Interview: John Jodzio
Midwestern Gothic staffer Giuliana Eggleston talked with author John Jodzio about his short story collection Knockout, reconciling shockingness and logic, the satisfaction of performing his work, and more.
Giuliana Eggleston: What’s your connection to the Midwest?
John Jodzio: I was born in Chicago and grew up in Minnesota in a small town with a population of 2,000. I’ve lived in Minneapolis most of my adult life. Unless there’s some apocalyptic event where every one of the 10,000 lakes in Minnesota dies, I’m probably here for the duration.
GE: Your new short story collection, Knockout, is full of dark humor and seedy characters. What inspires you to write about them?
JJ: I don’t know if I’m ever really thinking of my characters as seedy when I start writing about them, but for some reason they usually end up there. In the end, I’m really drawn to weirdos and people living off their wits – probably because my real life is pretty fucking boring.
GE: The stories in Knockout are somewhat shocking, from a guy stealing a tiger to sell for meth to a man buying a used sex chair from his neighbor. How do you go about writing these somewhat wild stories while still making them seem logical within the frame of the story?
JJ: I’ve found that when you have shocking stuff happening in a story you had best balance it with a matter-of-fact tone and some strict-ass realism. I think it also helps that all of the things I write about could actually happen in the real world, even though they probably never ever will.
GE: Are any of them based on real life events? Do you draw your inspiration from specific sources?
JJ: Most of my stuff comes directly from my imagination. Any of the real stuff is usually bits and pieces of things I glue together to make a story more fun or interesting. For example, Jayhole, the horrible bounty hunting/scrapbooking roommate in the story “Duplex”, is an amalgam of all the bad roommates I’ve ever had.
GE: You have written two other books of short stories, Get In if You Want to Live and If You Lived Here You’d Already Be Home. What is the process like creating a collection of short stories? How do you know when you are done? Is it difficult deciding which stories should appear in a collection together?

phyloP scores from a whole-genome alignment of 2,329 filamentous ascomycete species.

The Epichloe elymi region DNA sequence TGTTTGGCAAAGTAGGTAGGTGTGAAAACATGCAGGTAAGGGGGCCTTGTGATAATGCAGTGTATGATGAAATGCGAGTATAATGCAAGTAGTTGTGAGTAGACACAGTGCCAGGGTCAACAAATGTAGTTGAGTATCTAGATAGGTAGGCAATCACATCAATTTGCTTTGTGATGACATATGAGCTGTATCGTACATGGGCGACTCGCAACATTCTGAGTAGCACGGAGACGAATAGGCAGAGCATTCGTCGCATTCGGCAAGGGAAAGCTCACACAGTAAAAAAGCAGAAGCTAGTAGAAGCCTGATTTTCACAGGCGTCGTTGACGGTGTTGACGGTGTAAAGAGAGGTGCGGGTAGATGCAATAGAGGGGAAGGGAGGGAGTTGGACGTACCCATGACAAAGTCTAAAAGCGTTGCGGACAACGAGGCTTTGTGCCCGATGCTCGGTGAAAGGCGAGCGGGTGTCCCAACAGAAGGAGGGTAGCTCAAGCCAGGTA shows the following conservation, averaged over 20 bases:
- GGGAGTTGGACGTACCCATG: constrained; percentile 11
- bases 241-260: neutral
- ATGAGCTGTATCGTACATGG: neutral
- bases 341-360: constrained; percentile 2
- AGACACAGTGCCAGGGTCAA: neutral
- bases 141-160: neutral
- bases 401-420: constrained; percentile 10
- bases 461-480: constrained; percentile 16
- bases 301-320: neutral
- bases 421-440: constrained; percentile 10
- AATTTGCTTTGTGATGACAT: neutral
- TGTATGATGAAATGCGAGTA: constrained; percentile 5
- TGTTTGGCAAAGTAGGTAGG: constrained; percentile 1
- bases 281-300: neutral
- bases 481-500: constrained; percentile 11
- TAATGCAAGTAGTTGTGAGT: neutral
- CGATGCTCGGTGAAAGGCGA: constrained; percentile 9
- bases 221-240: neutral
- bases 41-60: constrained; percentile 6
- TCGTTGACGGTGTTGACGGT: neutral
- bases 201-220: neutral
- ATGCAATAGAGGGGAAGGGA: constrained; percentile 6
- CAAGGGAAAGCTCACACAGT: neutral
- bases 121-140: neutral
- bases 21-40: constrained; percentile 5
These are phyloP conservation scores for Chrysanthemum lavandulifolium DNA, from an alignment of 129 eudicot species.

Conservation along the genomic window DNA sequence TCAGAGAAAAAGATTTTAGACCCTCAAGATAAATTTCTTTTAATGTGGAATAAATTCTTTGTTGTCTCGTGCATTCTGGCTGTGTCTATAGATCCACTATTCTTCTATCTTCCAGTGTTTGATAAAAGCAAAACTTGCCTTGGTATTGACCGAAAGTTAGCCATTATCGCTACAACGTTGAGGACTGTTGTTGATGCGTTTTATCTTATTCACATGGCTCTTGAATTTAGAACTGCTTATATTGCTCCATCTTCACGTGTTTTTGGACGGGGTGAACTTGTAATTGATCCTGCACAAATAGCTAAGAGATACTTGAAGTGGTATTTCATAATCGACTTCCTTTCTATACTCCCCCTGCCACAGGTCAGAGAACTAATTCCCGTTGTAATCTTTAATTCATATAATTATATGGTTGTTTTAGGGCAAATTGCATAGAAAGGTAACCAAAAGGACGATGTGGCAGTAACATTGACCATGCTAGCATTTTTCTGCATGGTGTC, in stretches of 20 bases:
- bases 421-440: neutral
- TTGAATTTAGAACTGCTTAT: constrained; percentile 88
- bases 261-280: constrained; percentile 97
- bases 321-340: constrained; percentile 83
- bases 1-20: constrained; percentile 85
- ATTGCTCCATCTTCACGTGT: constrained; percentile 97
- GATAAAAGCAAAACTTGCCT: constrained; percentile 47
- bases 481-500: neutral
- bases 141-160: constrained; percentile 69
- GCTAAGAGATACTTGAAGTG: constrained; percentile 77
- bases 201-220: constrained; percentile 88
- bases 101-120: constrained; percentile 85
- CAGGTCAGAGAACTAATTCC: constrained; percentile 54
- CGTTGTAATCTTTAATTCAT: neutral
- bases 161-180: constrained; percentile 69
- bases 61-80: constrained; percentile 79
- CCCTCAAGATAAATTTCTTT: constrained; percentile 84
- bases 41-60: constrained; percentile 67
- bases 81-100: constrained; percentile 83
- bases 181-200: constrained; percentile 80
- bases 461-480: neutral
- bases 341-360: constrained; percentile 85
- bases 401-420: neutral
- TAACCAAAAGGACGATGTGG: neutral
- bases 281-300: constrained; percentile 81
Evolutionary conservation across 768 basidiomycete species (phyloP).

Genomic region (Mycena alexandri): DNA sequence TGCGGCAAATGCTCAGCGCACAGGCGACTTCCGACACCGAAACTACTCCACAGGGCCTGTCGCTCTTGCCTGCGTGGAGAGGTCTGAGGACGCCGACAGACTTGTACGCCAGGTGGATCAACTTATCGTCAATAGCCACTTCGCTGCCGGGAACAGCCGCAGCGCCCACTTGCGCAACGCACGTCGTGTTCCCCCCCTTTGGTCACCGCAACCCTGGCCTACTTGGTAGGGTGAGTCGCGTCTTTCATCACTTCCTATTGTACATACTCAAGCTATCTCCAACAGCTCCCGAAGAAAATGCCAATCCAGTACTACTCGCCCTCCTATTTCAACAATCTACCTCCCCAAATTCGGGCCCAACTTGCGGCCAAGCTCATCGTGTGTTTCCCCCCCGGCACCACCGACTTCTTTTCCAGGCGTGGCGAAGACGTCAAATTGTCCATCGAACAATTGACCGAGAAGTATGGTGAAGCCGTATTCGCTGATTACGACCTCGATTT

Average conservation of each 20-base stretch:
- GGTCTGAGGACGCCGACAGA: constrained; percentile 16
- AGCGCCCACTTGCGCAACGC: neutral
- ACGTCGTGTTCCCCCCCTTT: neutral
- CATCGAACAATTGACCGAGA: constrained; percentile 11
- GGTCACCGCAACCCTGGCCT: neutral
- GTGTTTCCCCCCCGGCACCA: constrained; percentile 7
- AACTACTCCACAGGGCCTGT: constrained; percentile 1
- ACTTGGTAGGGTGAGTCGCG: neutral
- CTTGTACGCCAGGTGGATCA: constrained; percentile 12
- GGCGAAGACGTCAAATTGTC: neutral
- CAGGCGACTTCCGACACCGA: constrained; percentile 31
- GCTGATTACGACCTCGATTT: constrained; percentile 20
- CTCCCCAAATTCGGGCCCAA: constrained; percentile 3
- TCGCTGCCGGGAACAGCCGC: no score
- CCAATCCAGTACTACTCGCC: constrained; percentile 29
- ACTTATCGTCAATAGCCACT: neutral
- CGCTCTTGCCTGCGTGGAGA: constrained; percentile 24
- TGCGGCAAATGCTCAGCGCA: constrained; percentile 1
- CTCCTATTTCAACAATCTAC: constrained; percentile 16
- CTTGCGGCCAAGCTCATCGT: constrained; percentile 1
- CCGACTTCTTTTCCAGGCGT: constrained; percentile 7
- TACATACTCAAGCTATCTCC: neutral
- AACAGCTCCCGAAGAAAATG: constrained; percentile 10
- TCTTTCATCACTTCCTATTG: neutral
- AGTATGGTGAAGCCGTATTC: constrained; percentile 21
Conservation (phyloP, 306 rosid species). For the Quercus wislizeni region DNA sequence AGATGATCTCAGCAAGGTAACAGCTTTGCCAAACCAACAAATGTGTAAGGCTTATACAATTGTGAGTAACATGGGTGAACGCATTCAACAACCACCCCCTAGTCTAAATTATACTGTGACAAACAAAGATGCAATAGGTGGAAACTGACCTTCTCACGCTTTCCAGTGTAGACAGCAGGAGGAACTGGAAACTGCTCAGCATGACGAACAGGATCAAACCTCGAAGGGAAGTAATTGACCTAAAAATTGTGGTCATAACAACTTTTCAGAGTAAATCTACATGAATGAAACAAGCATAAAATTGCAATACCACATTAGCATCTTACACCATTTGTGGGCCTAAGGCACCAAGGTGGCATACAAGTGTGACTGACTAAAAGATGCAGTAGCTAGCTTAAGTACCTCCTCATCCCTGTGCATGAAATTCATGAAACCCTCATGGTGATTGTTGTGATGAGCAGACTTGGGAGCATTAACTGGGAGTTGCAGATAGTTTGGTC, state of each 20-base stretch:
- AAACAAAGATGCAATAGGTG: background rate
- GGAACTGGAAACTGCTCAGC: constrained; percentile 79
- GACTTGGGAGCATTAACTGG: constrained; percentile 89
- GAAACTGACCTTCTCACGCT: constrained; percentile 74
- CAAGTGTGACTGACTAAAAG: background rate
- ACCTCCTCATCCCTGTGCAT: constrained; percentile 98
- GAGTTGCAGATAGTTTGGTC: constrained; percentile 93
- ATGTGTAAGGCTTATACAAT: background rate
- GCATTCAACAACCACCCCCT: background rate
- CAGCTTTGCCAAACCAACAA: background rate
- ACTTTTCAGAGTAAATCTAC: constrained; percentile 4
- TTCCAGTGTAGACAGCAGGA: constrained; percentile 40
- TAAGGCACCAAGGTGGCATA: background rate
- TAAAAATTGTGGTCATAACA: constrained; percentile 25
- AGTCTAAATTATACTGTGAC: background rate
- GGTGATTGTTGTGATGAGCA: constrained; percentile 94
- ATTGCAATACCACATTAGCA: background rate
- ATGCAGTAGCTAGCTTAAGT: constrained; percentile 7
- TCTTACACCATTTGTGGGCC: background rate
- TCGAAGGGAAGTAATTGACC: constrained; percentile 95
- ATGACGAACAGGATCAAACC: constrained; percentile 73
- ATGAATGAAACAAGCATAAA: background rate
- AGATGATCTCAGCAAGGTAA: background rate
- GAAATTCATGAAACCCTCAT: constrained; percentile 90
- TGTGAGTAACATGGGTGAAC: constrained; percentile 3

JJ: I think other people probably have a much more complicated or smart way of doing this, but generally I’ve always just waited until I get about 150-200 pages of really good work and then I’ve put things in an order I think fits. I have a pretty consistent tone/voice so my stories seem to fit together decently even if the subject matter varies.
GE: You have a great video of yourself reading aloud “I Came to This Orgy to Honor My Pet Snake, Tito” for Button Poetry. Does reading your stories aloud change them at all? Do you enjoy performing your work?
JJ: I enjoy it a lot — my work tends to be pretty funny and has scandalous moments in it, it’s usually fun to read for a crowd. Especially crowds that have a couple of vodka sours in them.
GE: Do you have any authors that inspire you?
JJ: There are tons. Lindsay Hunter, author of Ugly Girls, Don’t Kiss Me, is fucking amazing. Love, love, loved Catherine Lacey’s last book, Nobody Is Ever Missing. Obviously I’m a huge fanboy of George Saunders. J. Ryan Stradal’s book, Kitchens of the Great Midwest, if you haven’t already read it, is incredible. Some others inspirers = David Sedaris, Miranda July, Diane Cook, Adam Johnson.
GE: What’s next for you?
JJ: I’m at work on a novel now. It’s about a reluctant detective with a missing upper lip and a laughing gas. It is kind of an exciting mess right now. The last sentence I wrote for it is: “Tommy is a better drug lord than the other drug lords in our town because he only makes us swallow ten regular size condoms instead of ten extra large ones.” Stay tuned.
John Jodzio‘s work has been featured in a variety of places including This American Life, McSweeney’s, and One Story. He’s the author of the short story collections, Knockout (Soft Skull Press, Spring 2016), Get In If You Want To Live and If You Lived Here You’d Already Be Home. He lives in Minneapolis.